University monitoring spread of avian influenza
With avian influenza now found in Asia, Europe and Africa, the University is preparing for the possible arrival of the virus in North America. Experts stress, however, that the virus currently poses little threat to humans.
U-M health professionals, academic leaders, human resources experts, communicators and other key administrators have been meeting regularly since September to discuss measures to protect the campus communities in Ann Arbor, Dearborn and Flint if bird flu becomes a human health problem in the United States.
"We are laying the groundwork for a response to bird flu or pandemic influenza, in case that becomes necessary," says Dr. Robert Winfield, director of the University Health Service.
Included in the effort are highly regarded public health and infectious disease specialists Dr. Arnold Monto, professor of epidemiology; Dr. Matthew Boulton, professor of epidemiology and associate dean in the School of Public Health; Dr. Sandro Cinti, assistant professor of internal medicine and Dr. Carol Chenoweth, clinical associate professor of internal medicine-infectious diseases. Preparations also involve coordination with local, state and national agencies, and apply not only to bird flu, but also to other widespread contagious illnesses.
"Regardless of whether bird flu becomes a problem in the United States, these measures will be beneficial," Winfield says. "We are building better communication between departments and developing plans that would help in the event of any highly contagious infectious disease on campus."
The H5N1 strain of avian influenza, or bird flu, first infected humans in Hong Kong in 1997, and since mid-2003 was recognized in China and Vietnam. It has been spreading steadily among birds around the world, probably related to migration.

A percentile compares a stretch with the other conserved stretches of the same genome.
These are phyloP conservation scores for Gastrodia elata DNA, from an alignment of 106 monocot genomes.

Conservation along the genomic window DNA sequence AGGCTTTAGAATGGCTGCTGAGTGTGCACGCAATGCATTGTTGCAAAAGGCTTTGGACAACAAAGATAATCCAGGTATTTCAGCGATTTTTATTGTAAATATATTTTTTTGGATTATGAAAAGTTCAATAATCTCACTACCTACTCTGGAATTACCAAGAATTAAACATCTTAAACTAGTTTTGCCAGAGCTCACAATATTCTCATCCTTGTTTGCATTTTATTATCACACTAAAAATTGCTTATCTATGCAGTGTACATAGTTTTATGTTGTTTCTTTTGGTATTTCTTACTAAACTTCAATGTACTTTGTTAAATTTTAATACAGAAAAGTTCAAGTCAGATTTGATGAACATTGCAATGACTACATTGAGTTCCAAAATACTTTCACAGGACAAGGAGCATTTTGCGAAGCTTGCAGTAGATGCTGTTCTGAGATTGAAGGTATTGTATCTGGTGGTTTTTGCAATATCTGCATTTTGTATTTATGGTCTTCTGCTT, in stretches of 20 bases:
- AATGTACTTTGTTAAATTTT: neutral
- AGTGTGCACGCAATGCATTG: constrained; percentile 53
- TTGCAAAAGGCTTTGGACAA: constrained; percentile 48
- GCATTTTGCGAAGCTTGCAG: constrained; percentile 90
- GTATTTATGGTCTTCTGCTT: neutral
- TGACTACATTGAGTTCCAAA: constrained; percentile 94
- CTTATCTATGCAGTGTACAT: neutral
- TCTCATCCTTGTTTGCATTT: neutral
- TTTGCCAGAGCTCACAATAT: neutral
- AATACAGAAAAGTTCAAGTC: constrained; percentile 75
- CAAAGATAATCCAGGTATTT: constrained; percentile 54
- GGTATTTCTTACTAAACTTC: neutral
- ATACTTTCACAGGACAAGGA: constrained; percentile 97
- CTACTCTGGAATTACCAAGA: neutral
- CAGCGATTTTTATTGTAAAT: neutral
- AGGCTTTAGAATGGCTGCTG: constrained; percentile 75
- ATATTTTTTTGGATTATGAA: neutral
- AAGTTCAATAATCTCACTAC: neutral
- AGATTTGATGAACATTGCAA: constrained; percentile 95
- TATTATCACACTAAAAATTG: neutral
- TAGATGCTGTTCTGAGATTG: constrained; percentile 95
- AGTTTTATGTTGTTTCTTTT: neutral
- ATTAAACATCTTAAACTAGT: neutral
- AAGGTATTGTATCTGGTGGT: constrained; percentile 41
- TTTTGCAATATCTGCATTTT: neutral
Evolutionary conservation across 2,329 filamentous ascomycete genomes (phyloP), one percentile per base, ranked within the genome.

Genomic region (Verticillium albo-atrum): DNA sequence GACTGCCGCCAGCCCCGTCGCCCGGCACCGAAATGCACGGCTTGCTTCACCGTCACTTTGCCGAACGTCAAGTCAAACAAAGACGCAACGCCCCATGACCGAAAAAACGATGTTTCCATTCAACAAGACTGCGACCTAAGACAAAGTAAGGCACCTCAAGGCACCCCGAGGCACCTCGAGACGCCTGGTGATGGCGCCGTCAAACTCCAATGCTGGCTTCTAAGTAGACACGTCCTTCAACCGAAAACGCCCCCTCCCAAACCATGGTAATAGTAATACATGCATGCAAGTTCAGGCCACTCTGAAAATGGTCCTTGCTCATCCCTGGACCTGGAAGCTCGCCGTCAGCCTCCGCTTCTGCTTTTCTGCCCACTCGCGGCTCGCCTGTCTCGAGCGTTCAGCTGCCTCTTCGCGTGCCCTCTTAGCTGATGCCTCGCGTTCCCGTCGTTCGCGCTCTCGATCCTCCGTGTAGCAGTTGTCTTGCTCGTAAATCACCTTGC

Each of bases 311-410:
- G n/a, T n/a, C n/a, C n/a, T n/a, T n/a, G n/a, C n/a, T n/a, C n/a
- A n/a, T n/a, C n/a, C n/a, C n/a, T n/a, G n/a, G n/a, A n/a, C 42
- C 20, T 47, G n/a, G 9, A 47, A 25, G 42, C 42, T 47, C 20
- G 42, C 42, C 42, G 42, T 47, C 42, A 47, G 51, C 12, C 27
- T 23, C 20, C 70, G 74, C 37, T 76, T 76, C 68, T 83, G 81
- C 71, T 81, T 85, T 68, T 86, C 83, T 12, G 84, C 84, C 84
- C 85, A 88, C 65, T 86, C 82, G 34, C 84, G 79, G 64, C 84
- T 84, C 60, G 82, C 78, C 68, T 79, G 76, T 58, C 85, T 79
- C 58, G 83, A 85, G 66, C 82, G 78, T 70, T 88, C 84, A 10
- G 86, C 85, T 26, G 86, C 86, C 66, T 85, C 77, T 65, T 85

It is uncommon for humans to become ill with avian influenza, experts say. Confirmed human cases worldwide stand at fewer than 200, with about 100 deaths. Human illness has involved close contact with infected birds. The current bird flu virus does not move from person to person in the community and scientists are watching closely to see if it can develop that ability.
While bird flu is of concern worldwide, this is the time of year for the common flu virus in the United States. The flu season has been very mild so far, but some precautions against all kinds of flu are wise.
In an average year, flu kills about 36,000 Americans, making prevention worthwhile. Symptoms of influenza, which is a respiratory illness, include a high fever, cough, head and muscle aches, and trouble breathing.
"You can greatly reduce the chance of getting influenza each winter season by getting a flu vaccination. The flu vaccine is usually quite effective at reducing the chance of getting the flu, even though current vaccines don't specifically address avian influenza," Winfield says. "During the winter months, when the flu and common colds are frequent, the best thing you can do to stay healthy is to wash your hands thoroughly and frequently."
In addition, the University is reminding all faculty, staff and students to use the U-M International Travel Registration Web site when planning to travel outside of the United States: www.umich.edu/~itoc.
"Faculty, students and staff traveling outside the United States can register their travel plans and contact information through the Web site," says John Godfrey, assistant dean for international education at the Horace H. Rackham School of Graduate Studies. "This will help communications if any hazards arise."
He also suggests that travelers keep abreast of U.S. State Department travel warnings and updates from the Centers for Disease Control and Prevention, as well as news about the regions they are visiting.
The University has posted avian flu health and safety recommendations for international travelers on the Travel Information and Registry Website: www.umich.edu/~itoc/travelhealth.html.